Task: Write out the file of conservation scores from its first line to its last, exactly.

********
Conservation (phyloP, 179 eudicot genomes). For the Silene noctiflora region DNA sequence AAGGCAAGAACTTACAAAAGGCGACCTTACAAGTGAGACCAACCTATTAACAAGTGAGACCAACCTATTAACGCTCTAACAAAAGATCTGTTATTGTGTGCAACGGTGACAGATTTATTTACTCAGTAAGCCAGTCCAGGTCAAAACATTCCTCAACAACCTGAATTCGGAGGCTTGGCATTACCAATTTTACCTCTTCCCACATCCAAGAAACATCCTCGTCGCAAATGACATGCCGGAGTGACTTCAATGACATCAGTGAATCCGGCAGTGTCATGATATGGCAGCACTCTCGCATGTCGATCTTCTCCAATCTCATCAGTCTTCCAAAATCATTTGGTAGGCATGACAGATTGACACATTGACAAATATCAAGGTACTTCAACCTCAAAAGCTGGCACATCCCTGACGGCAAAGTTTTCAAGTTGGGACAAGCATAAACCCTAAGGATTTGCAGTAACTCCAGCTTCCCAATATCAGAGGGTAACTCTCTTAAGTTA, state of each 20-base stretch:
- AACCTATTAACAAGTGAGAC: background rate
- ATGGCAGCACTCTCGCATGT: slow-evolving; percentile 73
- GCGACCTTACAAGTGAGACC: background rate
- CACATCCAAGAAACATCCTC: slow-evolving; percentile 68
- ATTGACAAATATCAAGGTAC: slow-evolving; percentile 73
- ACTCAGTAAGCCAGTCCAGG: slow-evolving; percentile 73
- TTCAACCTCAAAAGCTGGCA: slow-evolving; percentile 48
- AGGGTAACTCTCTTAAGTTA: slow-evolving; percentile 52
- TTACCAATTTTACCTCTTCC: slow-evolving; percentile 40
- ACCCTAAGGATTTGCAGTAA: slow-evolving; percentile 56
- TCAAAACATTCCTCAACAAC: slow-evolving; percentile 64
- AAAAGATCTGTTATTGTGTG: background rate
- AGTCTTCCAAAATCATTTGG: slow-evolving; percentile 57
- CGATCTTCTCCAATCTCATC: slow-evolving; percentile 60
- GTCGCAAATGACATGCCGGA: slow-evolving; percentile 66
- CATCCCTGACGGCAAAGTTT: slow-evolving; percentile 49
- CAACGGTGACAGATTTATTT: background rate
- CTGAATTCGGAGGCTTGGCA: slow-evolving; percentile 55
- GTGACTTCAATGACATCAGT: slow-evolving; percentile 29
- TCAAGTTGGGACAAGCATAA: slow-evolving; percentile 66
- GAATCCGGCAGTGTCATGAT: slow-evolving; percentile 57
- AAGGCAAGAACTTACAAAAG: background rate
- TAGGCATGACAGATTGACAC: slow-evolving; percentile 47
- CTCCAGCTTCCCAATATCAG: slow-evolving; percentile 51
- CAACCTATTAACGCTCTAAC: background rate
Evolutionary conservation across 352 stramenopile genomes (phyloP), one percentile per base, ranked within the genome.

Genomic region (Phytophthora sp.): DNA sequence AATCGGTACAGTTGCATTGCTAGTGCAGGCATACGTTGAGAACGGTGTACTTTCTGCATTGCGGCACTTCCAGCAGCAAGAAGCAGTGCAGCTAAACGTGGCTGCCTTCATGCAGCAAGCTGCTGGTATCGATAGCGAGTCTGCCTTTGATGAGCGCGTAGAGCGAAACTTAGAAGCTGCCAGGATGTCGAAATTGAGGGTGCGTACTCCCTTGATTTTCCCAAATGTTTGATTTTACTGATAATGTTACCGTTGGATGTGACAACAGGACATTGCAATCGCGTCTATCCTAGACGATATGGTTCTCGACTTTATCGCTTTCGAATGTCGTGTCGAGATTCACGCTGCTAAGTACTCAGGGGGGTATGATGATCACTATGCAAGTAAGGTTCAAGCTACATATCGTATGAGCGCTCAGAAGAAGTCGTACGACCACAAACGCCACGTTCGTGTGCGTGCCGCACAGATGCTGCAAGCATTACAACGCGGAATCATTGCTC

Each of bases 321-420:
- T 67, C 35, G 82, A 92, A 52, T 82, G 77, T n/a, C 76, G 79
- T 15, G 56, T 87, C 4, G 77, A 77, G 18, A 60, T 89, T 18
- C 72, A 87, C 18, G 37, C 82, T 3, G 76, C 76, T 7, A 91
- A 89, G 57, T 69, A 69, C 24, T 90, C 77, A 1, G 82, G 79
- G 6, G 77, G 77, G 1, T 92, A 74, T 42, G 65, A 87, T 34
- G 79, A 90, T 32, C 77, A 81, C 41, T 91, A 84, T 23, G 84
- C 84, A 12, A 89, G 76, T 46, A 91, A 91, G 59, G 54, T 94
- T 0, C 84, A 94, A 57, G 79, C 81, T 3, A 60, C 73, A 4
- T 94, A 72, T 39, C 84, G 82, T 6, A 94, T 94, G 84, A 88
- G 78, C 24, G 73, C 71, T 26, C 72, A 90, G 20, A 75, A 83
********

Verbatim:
Conservation (phyloP, 179 eudicot genomes). For the Silene noctiflora region DNA sequence AAGGCAAGAACTTACAAAAGGCGACCTTACAAGTGAGACCAACCTATTAACAAGTGAGACCAACCTATTAACGCTCTAACAAAAGATCTGTTATTGTGTGCAACGGTGACAGATTTATTTACTCAGTAAGCCAGTCCAGGTCAAAACATTCCTCAACAACCTGAATTCGGAGGCTTGGCATTACCAATTTTACCTCTTCCCACATCCAAGAAACATCCTCGTCGCAAATGACATGCCGGAGTGACTTCAATGACATCAGTGAATCCGGCAGTGTCATGATATGGCAGCACTCTCGCATGTCGATCTTCTCCAATCTCATCAGTCTTCCAAAATCATTTGGTAGGCATGACAGATTGACACATTGACAAATATCAAGGTACTTCAACCTCAAAAGCTGGCACATCCCTGACGGCAAAGTTTTCAAGTTGGGACAAGCATAAACCCTAAGGATTTGCAGTAACTCCAGCTTCCCAATATCAGAGGGTAACTCTCTTAAGTTA, state of each 20-base stretch:
- AACCTATTAACAAGTGAGAC: background rate
- ATGGCAGCACTCTCGCATGT: slow-evolving; percentile 73
- GCGACCTTACAAGTGAGACC: background rate
- CACATCCAAGAAACATCCTC: slow-evolving; percentile 68
- ATTGACAAATATCAAGGTAC: slow-evolving; percentile 73
- ACTCAGTAAGCCAGTCCAGG: slow-evolving; percentile 73
- TTCAACCTCAAAAGCTGGCA: slow-evolving; percentile 48
- AGGGTAACTCTCTTAAGTTA: slow-evolving; percentile 52
- TTACCAATTTTACCTCTTCC: slow-evolving; percentile 40
- ACCCTAAGGATTTGCAGTAA: slow-evolving; percentile 56
- TCAAAACATTCCTCAACAAC: slow-evolving; percentile 64
- AAAAGATCTGTTATTGTGTG: background rate
- AGTCTTCCAAAATCATTTGG: slow-evolving; percentile 57
- CGATCTTCTCCAATCTCATC: slow-evolving; percentile 60
- GTCGCAAATGACATGCCGGA: slow-evolving; percentile 66
- CATCCCTGACGGCAAAGTTT: slow-evolving; percentile 49
- CAACGGTGACAGATTTATTT: background rate
- CTGAATTCGGAGGCTTGGCA: slow-evolving; percentile 55
- GTGACTTCAATGACATCAGT: slow-evolving; percentile 29
- TCAAGTTGGGACAAGCATAA: slow-evolving; percentile 66
- GAATCCGGCAGTGTCATGAT: slow-evolving; percentile 57
- AAGGCAAGAACTTACAAAAG: background rate
- TAGGCATGACAGATTGACAC: slow-evolving; percentile 47
- CTCCAGCTTCCCAATATCAG: slow-evolving; percentile 51
- CAACCTATTAACGCTCTAAC: background rate
Evolutionary conservation across 352 stramenopile genomes (phyloP), one percentile per base, ranked within the genome.

Genomic region (Phytophthora sp.): DNA sequence AATCGGTACAGTTGCATTGCTAGTGCAGGCATACGTTGAGAACGGTGTACTTTCTGCATTGCGGCACTTCCAGCAGCAAGAAGCAGTGCAGCTAAACGTGGCTGCCTTCATGCAGCAAGCTGCTGGTATCGATAGCGAGTCTGCCTTTGATGAGCGCGTAGAGCGAAACTTAGAAGCTGCCAGGATGTCGAAATTGAGGGTGCGTACTCCCTTGATTTTCCCAAATGTTTGATTTTACTGATAATGTTACCGTTGGATGTGACAACAGGACATTGCAATCGCGTCTATCCTAGACGATATGGTTCTCGACTTTATCGCTTTCGAATGTCGTGTCGAGATTCACGCTGCTAAGTACTCAGGGGGGTATGATGATCACTATGCAAGTAAGGTTCAAGCTACATATCGTATGAGCGCTCAGAAGAAGTCGTACGACCACAAACGCCACGTTCGTGTGCGTGCCGCACAGATGCTGCAAGCATTACAACGCGGAATCATTGCTC

Each of bases 321-420:
- T 67, C 35, G 82, A 92, A 52, T 82, G 77, T n/a, C 76, G 79
- T 15, G 56, T 87, C 4, G 77, A 77, G 18, A 60, T 89, T 18
- C 72, A 87, C 18, G 37, C 82, T 3, G 76, C 76, T 7, A 91
- A 89, G 57, T 69, A 69, C 24, T 90, C 77, A 1, G 82, G 79
- G 6, G 77, G 77, G 1, T 92, A 74, T 42, G 65, A 87, T 34
- G 79, A 90, T 32, C 77, A 81, C 41, T 91, A 84, T 23, G 84
- C 84, A 12, A 89, G 76, T 46, A 91, A 91, G 59, G 54, T 94
- T 0, C 84, A 94, A 57, G 79, C 81, T 3, A 60, C 73, A 4
- T 94, A 72, T 39, C 84, G 82, T 6, A 94, T 94, G 84, A 88
- G 78, C 24, G 73, C 71, T 26, C 72, A 90, G 20, A 75, A 83